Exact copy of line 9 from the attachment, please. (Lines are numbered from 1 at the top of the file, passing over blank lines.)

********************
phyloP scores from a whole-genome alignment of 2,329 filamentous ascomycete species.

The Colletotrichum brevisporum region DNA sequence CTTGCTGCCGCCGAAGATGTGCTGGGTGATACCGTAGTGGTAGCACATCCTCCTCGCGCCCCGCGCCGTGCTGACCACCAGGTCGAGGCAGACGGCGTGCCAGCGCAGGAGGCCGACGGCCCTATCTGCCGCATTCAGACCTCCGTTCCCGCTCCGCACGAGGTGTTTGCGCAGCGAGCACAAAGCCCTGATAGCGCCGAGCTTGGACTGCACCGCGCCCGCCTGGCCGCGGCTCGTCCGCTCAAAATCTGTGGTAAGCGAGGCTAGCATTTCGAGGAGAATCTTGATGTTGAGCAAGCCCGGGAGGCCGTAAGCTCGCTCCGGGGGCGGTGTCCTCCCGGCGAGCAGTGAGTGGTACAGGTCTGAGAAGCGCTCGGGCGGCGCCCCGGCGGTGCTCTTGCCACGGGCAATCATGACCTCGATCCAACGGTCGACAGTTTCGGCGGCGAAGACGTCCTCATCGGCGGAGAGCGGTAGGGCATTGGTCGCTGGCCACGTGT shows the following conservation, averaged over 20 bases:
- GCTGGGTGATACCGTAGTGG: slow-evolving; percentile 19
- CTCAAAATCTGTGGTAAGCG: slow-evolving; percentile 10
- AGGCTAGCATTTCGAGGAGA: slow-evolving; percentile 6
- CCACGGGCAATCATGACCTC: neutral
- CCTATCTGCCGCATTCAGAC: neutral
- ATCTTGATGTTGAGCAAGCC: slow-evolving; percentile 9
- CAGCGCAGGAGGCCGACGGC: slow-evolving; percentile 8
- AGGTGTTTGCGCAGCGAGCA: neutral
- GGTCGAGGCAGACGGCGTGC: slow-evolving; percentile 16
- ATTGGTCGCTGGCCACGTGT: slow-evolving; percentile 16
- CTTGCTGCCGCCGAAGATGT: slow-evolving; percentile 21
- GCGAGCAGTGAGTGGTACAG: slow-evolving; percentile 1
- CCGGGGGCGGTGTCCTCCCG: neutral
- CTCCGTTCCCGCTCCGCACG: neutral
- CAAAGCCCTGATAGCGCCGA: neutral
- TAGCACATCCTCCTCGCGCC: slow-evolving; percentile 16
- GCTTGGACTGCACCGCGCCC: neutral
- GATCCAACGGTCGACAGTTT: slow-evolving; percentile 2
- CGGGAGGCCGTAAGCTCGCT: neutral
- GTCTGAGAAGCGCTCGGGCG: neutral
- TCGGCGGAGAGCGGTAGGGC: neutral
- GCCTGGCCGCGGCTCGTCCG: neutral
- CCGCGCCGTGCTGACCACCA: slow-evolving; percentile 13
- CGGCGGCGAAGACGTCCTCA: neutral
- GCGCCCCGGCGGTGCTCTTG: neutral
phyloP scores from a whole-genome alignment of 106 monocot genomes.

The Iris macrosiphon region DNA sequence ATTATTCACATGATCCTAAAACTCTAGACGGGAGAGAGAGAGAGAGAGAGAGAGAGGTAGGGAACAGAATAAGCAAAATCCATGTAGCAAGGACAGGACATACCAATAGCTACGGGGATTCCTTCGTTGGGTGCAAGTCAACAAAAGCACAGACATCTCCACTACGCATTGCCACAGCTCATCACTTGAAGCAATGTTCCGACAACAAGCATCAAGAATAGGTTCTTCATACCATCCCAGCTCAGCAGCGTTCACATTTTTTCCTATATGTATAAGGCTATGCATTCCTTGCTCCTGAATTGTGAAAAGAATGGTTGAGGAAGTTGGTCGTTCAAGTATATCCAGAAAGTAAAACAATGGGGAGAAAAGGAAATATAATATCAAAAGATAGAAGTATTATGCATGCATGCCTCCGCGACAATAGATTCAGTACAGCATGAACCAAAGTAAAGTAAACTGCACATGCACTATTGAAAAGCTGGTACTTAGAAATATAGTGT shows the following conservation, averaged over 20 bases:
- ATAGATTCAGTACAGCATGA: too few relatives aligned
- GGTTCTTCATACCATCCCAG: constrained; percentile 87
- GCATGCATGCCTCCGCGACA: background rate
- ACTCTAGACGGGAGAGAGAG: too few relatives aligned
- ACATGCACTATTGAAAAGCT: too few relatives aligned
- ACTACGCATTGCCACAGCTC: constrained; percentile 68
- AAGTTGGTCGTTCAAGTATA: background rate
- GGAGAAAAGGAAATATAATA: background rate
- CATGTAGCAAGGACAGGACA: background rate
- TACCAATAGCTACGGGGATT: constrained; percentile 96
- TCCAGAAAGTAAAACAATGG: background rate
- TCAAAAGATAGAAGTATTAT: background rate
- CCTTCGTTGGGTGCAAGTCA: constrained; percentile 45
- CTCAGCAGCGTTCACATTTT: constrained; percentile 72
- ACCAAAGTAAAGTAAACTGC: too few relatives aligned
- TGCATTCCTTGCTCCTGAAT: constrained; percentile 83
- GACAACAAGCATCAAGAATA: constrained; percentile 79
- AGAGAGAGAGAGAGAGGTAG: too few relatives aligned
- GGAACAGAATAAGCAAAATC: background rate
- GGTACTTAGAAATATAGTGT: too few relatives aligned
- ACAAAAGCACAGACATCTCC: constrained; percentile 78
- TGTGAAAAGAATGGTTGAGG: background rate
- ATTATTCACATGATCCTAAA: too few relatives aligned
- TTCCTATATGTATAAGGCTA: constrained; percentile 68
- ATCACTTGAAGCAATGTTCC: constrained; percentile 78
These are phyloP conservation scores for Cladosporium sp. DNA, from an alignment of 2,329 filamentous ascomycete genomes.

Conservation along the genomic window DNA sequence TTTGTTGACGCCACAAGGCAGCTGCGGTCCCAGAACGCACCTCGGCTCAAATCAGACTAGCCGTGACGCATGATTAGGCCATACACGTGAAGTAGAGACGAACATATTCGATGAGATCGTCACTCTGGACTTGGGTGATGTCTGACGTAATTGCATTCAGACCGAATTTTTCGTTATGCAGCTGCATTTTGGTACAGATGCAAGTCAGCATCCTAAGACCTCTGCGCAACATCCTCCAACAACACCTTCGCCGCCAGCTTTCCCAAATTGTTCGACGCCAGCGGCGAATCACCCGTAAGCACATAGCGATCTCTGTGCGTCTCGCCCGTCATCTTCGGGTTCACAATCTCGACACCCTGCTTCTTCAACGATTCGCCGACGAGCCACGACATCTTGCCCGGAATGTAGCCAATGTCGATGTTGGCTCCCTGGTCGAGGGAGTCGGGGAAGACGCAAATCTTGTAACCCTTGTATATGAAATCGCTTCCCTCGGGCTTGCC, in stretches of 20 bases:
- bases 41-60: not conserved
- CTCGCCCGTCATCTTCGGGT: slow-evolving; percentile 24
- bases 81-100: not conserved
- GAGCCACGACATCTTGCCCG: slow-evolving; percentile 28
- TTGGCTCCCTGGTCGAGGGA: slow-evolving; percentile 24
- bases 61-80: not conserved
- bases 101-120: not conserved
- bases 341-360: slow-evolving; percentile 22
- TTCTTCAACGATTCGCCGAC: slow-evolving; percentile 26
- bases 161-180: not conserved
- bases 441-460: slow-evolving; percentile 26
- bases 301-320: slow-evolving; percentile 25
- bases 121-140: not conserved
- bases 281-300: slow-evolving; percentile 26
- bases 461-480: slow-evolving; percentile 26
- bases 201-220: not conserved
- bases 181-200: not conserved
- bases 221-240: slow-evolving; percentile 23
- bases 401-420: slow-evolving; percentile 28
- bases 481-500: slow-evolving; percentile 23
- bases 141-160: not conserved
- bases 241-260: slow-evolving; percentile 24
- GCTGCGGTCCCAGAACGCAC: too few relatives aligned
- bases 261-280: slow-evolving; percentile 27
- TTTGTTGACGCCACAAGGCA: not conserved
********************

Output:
- CAGCGCAGGAGGCCGACGGC: slow-evolving; percentile 8